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Institute for Model-Based Qualification & Certification of Additive Manufacturing (IMQCAM) Announced

NASA has announced that Carnegie Mellon University and Johns Hopkins University will co-lead the Institute for Model-based Qualification & Certification of Additive Manufacturing (IMQCAM). The institute will improve computer models of metal AM parts and expand their advantage in spaceflight applications. Such parts could be utilized in rocket engines providing more flexibility to create new parts when designs change or possibly in a space station, where delivering prefabricated parts would be expensive and limiting. Certification and use of such parts requires high-accuracy predictions of their characteristics.

"The internal structure of this type of part is much different than what's produced by any other method," said Tony Rollett, principal investigator for the institute and US Steel professor of metallurgical engineering and materials science at Carnegie Mellon University. "The institute will focus on creating the models NASA and others in industry would need to use these parts on a daily basis."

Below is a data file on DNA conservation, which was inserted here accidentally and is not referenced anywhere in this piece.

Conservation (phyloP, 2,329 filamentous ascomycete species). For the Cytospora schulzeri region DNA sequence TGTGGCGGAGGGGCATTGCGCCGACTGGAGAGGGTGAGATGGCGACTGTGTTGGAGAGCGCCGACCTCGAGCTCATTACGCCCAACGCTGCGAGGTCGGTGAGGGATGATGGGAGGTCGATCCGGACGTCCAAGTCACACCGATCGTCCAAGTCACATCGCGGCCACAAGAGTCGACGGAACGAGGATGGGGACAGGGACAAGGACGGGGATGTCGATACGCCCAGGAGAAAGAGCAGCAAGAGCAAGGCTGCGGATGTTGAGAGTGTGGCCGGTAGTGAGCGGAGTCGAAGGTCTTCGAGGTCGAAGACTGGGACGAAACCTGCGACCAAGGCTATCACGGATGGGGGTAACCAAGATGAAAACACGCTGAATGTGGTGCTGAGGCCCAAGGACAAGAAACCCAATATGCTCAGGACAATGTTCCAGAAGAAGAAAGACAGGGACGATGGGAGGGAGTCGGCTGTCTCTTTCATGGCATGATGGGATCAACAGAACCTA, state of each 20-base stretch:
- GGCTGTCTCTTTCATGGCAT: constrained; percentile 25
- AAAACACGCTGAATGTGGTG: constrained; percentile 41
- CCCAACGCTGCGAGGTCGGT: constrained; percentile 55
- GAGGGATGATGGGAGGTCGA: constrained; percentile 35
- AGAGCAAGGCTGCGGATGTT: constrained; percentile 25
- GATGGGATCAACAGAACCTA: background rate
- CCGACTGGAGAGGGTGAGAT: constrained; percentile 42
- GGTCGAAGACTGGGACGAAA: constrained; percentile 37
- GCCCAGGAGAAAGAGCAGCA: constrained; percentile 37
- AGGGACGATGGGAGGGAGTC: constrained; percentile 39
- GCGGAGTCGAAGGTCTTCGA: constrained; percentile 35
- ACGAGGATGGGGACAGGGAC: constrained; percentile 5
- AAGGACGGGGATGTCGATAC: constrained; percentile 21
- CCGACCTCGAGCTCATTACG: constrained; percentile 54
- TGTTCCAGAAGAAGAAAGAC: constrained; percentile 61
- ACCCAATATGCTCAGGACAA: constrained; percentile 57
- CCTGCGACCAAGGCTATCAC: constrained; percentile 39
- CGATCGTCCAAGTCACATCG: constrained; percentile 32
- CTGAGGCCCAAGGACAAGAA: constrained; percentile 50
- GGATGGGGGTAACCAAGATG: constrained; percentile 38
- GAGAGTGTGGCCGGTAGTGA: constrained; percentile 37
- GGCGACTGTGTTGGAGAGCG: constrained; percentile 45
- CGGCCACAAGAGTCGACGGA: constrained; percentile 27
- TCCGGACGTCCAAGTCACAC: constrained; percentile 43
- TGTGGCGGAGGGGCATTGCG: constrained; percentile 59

Digital twins computer models will allow engineers to understand the parts' capabilities and limitations. The models will provide the predictability of part properties based on their processing, which is key for certifying the parts for use. The institute will develop digital twins for metal AM parts made from spaceflight materials that are commonly used for printing, as well as evaluating and modeling new materials.

Additional partners on the institute include Vanderbilt University, University of Texas at San Antonio, University of Virginia, Case Western Reserve University, Johns Hopkins University Applied Physics Laboratory, Southwest Research Institute, and Pratt & Whitney.

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